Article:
This study’s aims were to: (1) Evaluate the efficacy of the MRP on sleep habits; (2)Identify the aspects of sleep that are positively influenced by the MRP; and (3) Assess the demographic variables and their relationships to MRP and sleep outcomes.
Methods: The study design is a within group pre-post test design. Four primary screening tools were used to evaluate PTSD symptom burden and sleep habits including the Clinical Administered PTSD Scale (CAPS) interview, Insomnia Severity Index (ISI), Glasgow Sleep Effort Scale (GSES), and Pre Sleep Arousal Scale (PSAS).
Results: Results for this study are pending.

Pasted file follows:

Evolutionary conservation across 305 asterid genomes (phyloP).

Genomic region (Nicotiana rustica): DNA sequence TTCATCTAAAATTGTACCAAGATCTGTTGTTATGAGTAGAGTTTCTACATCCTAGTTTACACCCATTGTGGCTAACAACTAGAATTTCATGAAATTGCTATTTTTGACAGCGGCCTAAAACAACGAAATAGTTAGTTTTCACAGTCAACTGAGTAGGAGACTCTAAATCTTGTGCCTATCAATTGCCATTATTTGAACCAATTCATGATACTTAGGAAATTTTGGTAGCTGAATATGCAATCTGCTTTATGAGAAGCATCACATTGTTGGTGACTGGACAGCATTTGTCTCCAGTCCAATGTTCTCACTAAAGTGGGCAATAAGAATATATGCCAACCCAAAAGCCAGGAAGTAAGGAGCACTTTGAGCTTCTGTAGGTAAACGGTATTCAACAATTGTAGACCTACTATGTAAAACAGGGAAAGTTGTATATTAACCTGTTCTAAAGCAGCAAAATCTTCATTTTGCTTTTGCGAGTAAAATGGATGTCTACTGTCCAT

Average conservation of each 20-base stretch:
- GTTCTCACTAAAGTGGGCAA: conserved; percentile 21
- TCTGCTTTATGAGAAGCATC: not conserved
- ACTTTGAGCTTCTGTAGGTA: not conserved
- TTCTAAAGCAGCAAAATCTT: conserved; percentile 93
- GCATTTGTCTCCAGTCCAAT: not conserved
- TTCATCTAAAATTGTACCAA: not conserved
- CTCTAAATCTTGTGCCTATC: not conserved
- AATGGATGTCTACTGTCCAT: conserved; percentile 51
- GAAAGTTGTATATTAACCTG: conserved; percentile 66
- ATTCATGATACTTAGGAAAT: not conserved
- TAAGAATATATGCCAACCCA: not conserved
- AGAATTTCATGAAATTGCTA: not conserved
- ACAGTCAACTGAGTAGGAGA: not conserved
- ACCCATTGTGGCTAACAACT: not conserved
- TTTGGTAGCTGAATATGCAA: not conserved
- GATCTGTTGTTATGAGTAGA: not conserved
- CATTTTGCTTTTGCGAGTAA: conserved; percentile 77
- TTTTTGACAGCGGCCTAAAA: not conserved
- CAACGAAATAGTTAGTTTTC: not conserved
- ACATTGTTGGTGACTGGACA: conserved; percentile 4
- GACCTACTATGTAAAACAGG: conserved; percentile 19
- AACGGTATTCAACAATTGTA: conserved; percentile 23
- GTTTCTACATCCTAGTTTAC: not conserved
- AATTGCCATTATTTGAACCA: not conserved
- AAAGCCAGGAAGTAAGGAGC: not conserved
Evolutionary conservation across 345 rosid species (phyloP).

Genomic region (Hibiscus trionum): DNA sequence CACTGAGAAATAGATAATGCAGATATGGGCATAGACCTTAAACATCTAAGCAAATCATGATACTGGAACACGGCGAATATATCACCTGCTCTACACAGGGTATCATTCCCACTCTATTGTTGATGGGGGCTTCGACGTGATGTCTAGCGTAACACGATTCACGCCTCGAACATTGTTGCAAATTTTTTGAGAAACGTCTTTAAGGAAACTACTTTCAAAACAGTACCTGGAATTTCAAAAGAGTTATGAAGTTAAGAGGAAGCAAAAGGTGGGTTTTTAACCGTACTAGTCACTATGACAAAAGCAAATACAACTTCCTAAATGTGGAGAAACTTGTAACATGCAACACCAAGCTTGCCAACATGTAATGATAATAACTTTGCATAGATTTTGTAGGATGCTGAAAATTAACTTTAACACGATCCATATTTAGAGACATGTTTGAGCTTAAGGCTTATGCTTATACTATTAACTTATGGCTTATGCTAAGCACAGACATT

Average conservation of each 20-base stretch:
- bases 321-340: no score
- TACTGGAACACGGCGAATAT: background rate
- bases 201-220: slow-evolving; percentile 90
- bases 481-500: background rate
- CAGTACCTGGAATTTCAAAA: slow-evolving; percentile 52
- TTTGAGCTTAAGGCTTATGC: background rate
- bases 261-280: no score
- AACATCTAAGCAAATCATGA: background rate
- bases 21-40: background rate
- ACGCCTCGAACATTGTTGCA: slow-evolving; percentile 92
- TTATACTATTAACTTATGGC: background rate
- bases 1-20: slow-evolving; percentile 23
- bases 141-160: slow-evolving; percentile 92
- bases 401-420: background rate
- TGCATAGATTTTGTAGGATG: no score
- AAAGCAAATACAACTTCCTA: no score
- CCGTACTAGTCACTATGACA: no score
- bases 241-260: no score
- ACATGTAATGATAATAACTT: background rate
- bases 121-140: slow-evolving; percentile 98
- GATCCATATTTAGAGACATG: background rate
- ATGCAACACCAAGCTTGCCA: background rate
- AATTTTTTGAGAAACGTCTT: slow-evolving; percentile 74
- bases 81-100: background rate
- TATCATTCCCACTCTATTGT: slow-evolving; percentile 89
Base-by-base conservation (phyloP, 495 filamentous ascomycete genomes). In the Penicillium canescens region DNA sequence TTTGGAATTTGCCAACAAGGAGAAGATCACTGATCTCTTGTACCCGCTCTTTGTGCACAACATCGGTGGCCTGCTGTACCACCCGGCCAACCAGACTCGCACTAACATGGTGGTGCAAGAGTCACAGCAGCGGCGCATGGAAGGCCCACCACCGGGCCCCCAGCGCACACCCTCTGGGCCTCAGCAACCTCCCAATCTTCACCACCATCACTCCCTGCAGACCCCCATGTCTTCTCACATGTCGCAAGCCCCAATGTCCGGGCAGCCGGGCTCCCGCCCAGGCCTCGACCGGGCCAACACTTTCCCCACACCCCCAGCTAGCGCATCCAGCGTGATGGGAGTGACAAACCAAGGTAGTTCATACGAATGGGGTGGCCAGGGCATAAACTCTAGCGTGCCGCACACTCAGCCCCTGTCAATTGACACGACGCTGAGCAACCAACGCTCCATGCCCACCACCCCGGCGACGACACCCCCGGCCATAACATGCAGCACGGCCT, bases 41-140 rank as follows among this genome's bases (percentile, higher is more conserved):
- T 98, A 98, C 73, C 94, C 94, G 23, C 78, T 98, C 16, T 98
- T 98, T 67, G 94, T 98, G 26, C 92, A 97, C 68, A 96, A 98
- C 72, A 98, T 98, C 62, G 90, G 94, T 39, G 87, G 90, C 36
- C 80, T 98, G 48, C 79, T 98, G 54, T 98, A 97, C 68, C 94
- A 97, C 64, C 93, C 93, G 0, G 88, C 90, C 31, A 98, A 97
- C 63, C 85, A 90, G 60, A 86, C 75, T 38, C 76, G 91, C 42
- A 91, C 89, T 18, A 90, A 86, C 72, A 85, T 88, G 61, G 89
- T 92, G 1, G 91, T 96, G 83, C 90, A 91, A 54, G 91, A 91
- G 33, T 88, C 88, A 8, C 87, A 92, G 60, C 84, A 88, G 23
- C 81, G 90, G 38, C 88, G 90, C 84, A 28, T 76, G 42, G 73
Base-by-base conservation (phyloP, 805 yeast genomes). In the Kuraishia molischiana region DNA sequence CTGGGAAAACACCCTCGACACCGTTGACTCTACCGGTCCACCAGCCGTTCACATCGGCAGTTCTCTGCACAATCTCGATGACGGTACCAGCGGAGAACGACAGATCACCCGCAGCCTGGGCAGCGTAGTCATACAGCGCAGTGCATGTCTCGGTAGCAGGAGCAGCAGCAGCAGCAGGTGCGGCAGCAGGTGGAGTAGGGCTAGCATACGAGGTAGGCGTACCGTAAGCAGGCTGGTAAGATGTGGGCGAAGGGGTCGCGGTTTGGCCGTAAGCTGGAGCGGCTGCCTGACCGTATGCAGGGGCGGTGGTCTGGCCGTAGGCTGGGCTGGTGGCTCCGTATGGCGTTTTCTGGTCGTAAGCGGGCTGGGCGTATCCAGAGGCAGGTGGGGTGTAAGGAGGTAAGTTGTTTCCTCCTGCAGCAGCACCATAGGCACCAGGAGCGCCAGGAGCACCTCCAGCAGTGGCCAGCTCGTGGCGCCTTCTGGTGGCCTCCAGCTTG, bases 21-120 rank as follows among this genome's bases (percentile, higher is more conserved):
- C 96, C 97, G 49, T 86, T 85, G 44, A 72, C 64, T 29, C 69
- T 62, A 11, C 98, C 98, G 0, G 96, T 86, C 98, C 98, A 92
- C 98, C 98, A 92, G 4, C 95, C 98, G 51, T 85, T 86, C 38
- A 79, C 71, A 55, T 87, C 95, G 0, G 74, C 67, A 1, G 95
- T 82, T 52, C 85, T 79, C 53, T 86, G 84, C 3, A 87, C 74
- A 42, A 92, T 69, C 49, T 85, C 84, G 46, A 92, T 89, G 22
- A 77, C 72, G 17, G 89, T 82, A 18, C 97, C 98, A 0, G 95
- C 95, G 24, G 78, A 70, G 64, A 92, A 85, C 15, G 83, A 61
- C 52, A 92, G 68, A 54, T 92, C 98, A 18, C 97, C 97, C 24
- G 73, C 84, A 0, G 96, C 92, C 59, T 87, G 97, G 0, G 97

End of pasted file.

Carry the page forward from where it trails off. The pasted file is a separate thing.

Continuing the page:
Conclusion: With new cases of PTSD being diagnosed every day, more research is needed for best practices to improve outcomes for current and future veterans. With the present gaps in sleep knowledge and its effect on daytime symptoms, this research will help further identify interventions that are evidence-based with data-grounded results on intervention progression as well as symptom improvement. These studies address the global issues of PTSD, hoping to further expand treatment availability to those coming home from combat, and also looking to discover the best ways to prevent PTSD in the future. Results from this study will lend to the foundation of sleep intervention research on veterans with PTSD, in hopes to aid in symptom relief of veterans who have suffered with the adverse effects of the disorder. Research results will further explore the value of the MRP, aiding in its dissemination for others to learn and practice as a part of their daily routine.